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Talent

How to build a culture staff will stay for

Keith Nichols  

Keith Nichols  

Modern workplaces are shifting the way they operate, from paycheck culture to purpose culture. Employees want to feel seen, heard, invested in, and to know the work they’re doing is having a positive impact. For tax and accounting firms, the struggles of burnout employees are all too familiar. Stressed, burnt out, and unengaged employees are not capable of producing the high level work your firm needs to set itself apart. In order to rejuvenate your firm’s staff and inspire the work they do, leaders need to create a strong company culture.

Company culture is the shared values and characteristics of your organization.  It is the ‘what’ and ‘why’ behind the scenes and driving the organization. Here are some helpful ways you can grow an invigorating company culture at your firm.

Engagement

Unengaged employees will drag down the energy of your firm. You want to provide your team with the chance to make an impact and a reason to invest in your firm culture. Creating teams and committees where possible will enable your employees to have and influence on a variety of operations that suit their interests and strengths. Tech teams, hiring committees, and volunteer networks are great ways to get your team involved. By actively contributing to the future of the firm, staff come to envision themselves as a part of that future. Engage your employees and you will be able to breathe new energy to your firm environment.

Opportunities

Low retention rates are a great impediment to company culture. You want people to stay at your firm, not leave it. Providing employees with a clear career path and opportunities to fulfill their potential is a great way to keep them engaged and wanting more in their professional lives. Invest in human resources in your firm and utilize their knowledge to create transparency for staff’s career paths. Not only does this ease the recruitment process, but it also enables job candidates to see the potential they have at your firm. Recognize leaders, encourage star performers, and be transparent about career opportunities.

Interviews

Traditional compliance firms suffer from burnt out staff; this no secret. The work is challenging, the hours can be long, and thus retention rates can be dismal. Engaging your team at every stage can help you know what internal processes need improvement and make your staff feel heard. While exit interviews are a great tool to gage the external market, why wait until the employee is already out the door to get their feedback? Continually check in with your team members. Give them the opportunity to express concerns and create solutions throughout the year. This way, employees feel valued and problems can get solved. You cannot create a healthy environment if you are not open to change and if your employees do not have the opportunity to implement change.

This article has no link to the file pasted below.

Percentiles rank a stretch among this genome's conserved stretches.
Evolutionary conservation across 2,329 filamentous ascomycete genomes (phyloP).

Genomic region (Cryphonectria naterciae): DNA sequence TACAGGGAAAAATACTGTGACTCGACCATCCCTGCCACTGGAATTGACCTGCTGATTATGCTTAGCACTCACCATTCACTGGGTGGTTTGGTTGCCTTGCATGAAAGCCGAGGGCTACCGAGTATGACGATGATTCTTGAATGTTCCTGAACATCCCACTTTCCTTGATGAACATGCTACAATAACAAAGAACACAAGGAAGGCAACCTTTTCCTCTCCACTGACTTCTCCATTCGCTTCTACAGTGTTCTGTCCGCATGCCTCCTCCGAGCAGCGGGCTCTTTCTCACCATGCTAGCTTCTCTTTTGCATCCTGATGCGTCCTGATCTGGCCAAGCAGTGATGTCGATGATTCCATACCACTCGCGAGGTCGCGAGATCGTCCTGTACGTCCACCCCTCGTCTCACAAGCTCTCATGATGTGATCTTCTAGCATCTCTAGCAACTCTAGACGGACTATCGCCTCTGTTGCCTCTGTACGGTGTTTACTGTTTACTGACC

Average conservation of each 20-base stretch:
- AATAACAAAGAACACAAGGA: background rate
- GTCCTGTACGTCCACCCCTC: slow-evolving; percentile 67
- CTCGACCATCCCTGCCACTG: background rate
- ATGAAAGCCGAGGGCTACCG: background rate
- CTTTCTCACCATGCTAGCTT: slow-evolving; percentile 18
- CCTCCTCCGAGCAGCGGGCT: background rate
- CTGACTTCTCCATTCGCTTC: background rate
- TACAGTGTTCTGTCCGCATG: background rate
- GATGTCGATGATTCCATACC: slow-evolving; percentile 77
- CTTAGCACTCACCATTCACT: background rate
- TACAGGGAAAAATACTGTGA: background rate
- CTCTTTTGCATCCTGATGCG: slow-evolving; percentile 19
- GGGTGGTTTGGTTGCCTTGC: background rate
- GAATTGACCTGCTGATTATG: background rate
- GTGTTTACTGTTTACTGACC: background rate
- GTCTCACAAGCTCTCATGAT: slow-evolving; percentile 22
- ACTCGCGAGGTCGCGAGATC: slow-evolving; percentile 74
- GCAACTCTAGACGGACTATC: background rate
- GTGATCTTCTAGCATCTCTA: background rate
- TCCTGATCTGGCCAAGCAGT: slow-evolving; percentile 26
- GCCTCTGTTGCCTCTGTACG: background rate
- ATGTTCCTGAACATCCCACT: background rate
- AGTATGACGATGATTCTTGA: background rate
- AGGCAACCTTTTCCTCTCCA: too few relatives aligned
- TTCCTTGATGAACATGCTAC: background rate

Socialize

To create a culture that is welcoming and healthy for all participating, you will need to be able to have good conversations. Asking coworkers about their lives outside of work builds good connection. It lets your coworkers know that you don’t just care about what kind of work they turn out, but that you care about them as an individual. That little bit of investment will do wonders to lighten the stress of the workday and fight burn out.

If you are a leader, boss, or person of any level of authority, socializing becomes even more important. The people you lead want to know you care about them, that you see and hear them. It might be uncomfortable at first but start small – ask about weekends plans or restaurant recommendations. Small investments in your team build an environment that prioritizes the people doing the work – not just the work itself. You lead the charge here, if you make it a welcoming place, others will follow.

Rituals

Company culture relies on a sense of community, and community requires bonding. Similar life experiences are key to building blocks. Company rituals are a great tradition to start. Onboarding rituals, team bonding events, or simple holiday traditions are great ways to provide your team with shared experiences. It gives them something in common and something to share together.

As is the case with all transitions, creating a strong company culture at your firm can take time and might even require course correction. But if your team is open to change and committed to doing what is best for your firm, it is doable and vital for creating a firm people want to grow careers at.

For more information and tips to improve the operations of your firm, visit our blog and register for the upcoming webcast on attracting and retaining advisory talent. To learn more about future proofing your firm with advisory services, visit tax.tr.com/practice-forward.  

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